The Singular Experience Or What Photojournalism Can Be As Discovered In A New Pakistan Literary Review Journal

I think…[y]ou can’t write about Pakistan and get to Pakistanis – it has to be the other way around. Pakistan must be approached as Pakistanis, through Pakistanis, through singular experiences, through the stories we tell ourselves. We need these stories, even if they are never written down and exist only in words over coffee or just in our heads. These are the stories that get us through the day, through the “situation,” through the concept.

Hasan Altaf, Lifes Too Short vs. Granta December 2010

My dismay with the state of current photojournalism has been repeatedly expressed here on this blog. In a number of pieces on photographer and photojournalism I have called for photographers to step away from cliches and conventions and look to produce new stories based on a fresh, creative, new set of thoughts and ideas. Details »

An Entity Conceived In Hatred, Survives On Hatred Or How Abul Kalam Azad’s Fears Became Pakistan

Maulana Abul Kalam Muhiyuddin Ahmed (11 November 1888 – 22 February 1958) was a Muslim scholar and a senior political leader of the Indian independence movement. He was a vociferous advocate for the unity of India, opposing the partition of India on communal lines. Following India’s independence, he became the first Minister of Education in the Indian government. Details »

Pankaj Mishra & The Heritage Of Indian Pluralism

Pankaj Mishra, one of my favorite writers and intellectuals, has written a fascinating essay for The National newspaper title Beyond Boundaries that speaks about India’s long and resilient syncretic traditions.

I have featured his piece, thanks to his kind permission, on my The Idea of India project website. For those who may not know, this is a long-term project I am working on documenting India’s heritage of pluralism and syncretism. Details »

Getting The Pakistanis To Sing Our Songs But Sending Them Villains And Not Violins

A few weeks ago another typically obtuse and brain dead New York Times journalist lamented the said state of affairs of the country of Pakistan where apparently her pop singers were not entertaining him sufficiently with songs against the Taliban. Adam B. Ellick was confused and upset about this and pointed out, in a piece called Pakistan Rock Rails Against The West, Not The Taliban that there is..

…a surge of bubble-gum stars who have become increasingly politicized. Some are churning out ambiguous, cheery lyrics urging their young fans to act against the nation’s woes. Others simply vilify the United States. Details »

Remembering Faiz – As If We Could Ever Forget Him!

On the anniversary of the death of the man who in many ways changed my life…once I understood how to read, hear and comprehend his works. I wrote about his impact on my life in an earlier post titled Unraveling Bitter Threads & I refer to his works in a piece I wrote about the genocide in Bangladesh called The Dust From Blood Filled Eyes: On Bangladesh And The Acknowledgement Of Crimes. Details »

Where The Head Spun: November 13th 2009

A wide range of issues came across recently and though I would love to wax lyrical about all of them I find my head space considerably limited to speak of each in some reasonable fashion. But I wanted to draw your attention to some interesting developments, a few of which are being carefully ignored in our press and oh-so-alert media Details »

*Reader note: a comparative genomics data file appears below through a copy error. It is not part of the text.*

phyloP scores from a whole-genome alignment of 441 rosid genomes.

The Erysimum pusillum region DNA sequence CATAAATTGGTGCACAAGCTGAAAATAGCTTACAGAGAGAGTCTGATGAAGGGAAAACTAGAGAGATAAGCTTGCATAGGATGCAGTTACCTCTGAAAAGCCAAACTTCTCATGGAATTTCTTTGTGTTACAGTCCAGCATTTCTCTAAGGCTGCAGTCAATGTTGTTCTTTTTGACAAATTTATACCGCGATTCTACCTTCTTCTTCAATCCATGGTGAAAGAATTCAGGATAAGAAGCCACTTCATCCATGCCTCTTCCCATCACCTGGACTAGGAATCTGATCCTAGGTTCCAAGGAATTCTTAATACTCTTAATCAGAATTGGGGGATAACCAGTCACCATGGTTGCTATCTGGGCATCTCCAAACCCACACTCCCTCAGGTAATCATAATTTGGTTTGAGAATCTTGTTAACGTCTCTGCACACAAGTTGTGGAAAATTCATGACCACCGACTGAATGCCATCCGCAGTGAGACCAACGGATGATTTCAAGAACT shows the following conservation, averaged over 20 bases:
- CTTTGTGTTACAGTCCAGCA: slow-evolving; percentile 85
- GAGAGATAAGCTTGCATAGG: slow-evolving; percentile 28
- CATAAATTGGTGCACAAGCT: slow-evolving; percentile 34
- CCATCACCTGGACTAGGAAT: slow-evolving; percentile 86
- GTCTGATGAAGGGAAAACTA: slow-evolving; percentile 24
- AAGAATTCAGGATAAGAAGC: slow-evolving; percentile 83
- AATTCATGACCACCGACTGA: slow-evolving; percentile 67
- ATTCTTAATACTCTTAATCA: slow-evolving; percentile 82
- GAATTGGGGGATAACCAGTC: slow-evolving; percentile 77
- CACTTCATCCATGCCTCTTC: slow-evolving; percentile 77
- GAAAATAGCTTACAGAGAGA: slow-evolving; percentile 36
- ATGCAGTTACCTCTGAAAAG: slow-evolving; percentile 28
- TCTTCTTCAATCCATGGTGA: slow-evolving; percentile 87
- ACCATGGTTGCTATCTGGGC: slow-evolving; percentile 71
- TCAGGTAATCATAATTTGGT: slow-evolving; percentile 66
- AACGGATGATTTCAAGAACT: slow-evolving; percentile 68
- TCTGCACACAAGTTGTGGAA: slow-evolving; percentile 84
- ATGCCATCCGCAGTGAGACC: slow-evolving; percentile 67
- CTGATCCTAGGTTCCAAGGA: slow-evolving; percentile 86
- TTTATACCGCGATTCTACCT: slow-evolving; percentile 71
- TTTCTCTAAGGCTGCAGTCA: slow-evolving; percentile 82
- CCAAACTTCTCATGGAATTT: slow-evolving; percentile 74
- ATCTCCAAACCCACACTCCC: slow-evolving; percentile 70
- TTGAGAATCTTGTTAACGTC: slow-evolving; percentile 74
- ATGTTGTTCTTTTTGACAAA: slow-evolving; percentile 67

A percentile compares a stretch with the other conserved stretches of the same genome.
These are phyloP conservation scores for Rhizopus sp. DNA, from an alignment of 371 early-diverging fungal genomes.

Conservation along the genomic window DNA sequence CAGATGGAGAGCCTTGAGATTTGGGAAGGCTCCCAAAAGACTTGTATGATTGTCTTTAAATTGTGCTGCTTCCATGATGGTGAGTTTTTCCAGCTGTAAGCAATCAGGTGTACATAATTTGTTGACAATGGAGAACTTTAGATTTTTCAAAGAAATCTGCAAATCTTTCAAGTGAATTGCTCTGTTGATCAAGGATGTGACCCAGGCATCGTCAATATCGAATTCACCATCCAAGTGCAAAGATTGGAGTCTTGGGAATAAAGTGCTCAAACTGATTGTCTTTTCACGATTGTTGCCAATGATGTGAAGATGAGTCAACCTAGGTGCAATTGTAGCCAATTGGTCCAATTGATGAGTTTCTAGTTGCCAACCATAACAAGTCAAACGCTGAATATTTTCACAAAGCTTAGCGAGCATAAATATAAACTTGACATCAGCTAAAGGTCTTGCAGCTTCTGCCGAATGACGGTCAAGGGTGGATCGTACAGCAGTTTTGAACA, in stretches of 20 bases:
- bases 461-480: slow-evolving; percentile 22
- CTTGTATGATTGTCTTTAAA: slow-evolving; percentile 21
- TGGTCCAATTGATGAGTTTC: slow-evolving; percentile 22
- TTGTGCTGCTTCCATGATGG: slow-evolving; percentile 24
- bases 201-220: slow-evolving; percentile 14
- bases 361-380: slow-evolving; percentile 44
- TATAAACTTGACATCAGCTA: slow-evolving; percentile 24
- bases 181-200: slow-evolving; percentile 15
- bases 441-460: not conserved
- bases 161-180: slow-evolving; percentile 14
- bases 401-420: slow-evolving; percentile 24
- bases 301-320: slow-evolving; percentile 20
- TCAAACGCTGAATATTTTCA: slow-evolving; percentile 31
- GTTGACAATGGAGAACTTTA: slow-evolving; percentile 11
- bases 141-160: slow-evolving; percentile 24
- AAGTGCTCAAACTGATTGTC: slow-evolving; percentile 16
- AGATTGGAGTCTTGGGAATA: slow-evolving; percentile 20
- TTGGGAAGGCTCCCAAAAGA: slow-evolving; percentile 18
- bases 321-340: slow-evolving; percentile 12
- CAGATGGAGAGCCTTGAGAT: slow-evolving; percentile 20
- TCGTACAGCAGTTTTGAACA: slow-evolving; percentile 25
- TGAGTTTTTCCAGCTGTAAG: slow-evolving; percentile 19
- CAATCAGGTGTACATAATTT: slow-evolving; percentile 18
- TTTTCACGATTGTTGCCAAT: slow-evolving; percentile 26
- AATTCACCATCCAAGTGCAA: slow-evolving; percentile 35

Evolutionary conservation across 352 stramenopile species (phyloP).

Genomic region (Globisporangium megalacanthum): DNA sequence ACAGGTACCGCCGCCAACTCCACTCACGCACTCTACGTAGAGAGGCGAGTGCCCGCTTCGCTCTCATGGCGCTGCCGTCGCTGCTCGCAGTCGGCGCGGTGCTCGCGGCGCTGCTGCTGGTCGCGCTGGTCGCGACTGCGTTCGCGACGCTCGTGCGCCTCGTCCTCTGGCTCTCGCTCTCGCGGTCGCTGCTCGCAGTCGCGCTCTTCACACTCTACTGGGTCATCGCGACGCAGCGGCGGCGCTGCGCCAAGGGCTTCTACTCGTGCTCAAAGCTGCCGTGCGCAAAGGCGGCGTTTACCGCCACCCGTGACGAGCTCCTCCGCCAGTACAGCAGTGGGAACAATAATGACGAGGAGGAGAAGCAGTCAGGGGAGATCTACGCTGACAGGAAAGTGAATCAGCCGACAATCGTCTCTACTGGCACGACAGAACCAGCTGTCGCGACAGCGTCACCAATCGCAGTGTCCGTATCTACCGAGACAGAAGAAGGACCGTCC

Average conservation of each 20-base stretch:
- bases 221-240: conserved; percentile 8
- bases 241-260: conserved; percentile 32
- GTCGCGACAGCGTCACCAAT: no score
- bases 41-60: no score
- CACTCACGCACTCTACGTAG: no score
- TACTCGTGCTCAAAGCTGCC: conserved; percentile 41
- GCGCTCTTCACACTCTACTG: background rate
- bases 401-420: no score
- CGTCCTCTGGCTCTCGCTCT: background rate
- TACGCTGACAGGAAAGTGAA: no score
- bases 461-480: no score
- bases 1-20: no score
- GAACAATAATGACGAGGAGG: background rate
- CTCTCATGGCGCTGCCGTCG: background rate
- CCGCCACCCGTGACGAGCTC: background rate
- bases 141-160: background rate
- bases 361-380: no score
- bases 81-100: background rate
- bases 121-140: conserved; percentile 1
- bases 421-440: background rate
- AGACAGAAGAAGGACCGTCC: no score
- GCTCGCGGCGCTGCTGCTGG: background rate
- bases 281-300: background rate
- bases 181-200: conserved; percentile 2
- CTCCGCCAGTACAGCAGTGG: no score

Whats Happening In Pakistan? Its Not What The New York Times Will Tell You

A couple of insightful pieces appeared recently. Both, in different ways, challenge the mainstream narrative being bandied about in Washington D.C. and being stenographed by individuals pretending to be reporters but in fact are really acting as government/official stenographers out of Pakistan and the USA. Details »

Pakistan In A Nutshell Or Examples in Failures Of The Imagination

October 13, 2009 Air Chief Marshal Rao Qamar Suleman of the Pakistan Air Force shows off the country's new toy

Pakistan Receives First of 18 Lockheed F-18C Fighter/Bombers for which it paid nearly $2,000,000,000.00

October 13, 2009 Air Chief Marshal Rao Qamar Suleman of the Pakistan Air Force shows off the country's new toy

Details »

The Wars On Our Frontiers Or Haven’t We Been Here Before?

From Mother Jones magazine, October 2004, written by Malcolm Garcia

Kalooshah, South Waziristan, April 2004: Mir Abbas Khan sits outside the remains of his family home, destroyed by pakistan army bulldozers. The army has destroyed dozens of homes in this area of people it claims were harboring Al Qaeda fighters and collaborators. Many innocent civilians have been displaced and others have lost their homes, belongings and means of livelihood as a consequence. 2004 Copyright Asim Rafiqui Do Not Reproduce

Mir Abbas Khan stares into the camera. Behind him the ruins of his home lay strewn across the dry, hard ground. Since March, when Secretary of State Colin Powell visited Pakistan and promised President General Pervez Musharraf billions of dollars in aid, the Pakistani army has been scouring the semiautonomous tribal regions of South Waziristan for Al Qaeda fighters—bombing, burning, and bulldozing the homes and belongings of those deemed collaborators, or merely uncooperative. Details »

Guantanamo Detainee Fouad Mahmoud Al Rabiah’s Petition for Habeus Corpus Is Granted!

In a remarkable, courageous and honest ruling, Judge Colleen Kollar-Kotelly, found that the government could not credibly support its allegation that Fouad Mahmoud Al Rabiah was part of the Taliban or al-Qaida, and that the evidence against him wasn’t sufficient to justify his continued detention. She ordered the government to release Al Rabiah “forthwith [1].” Details »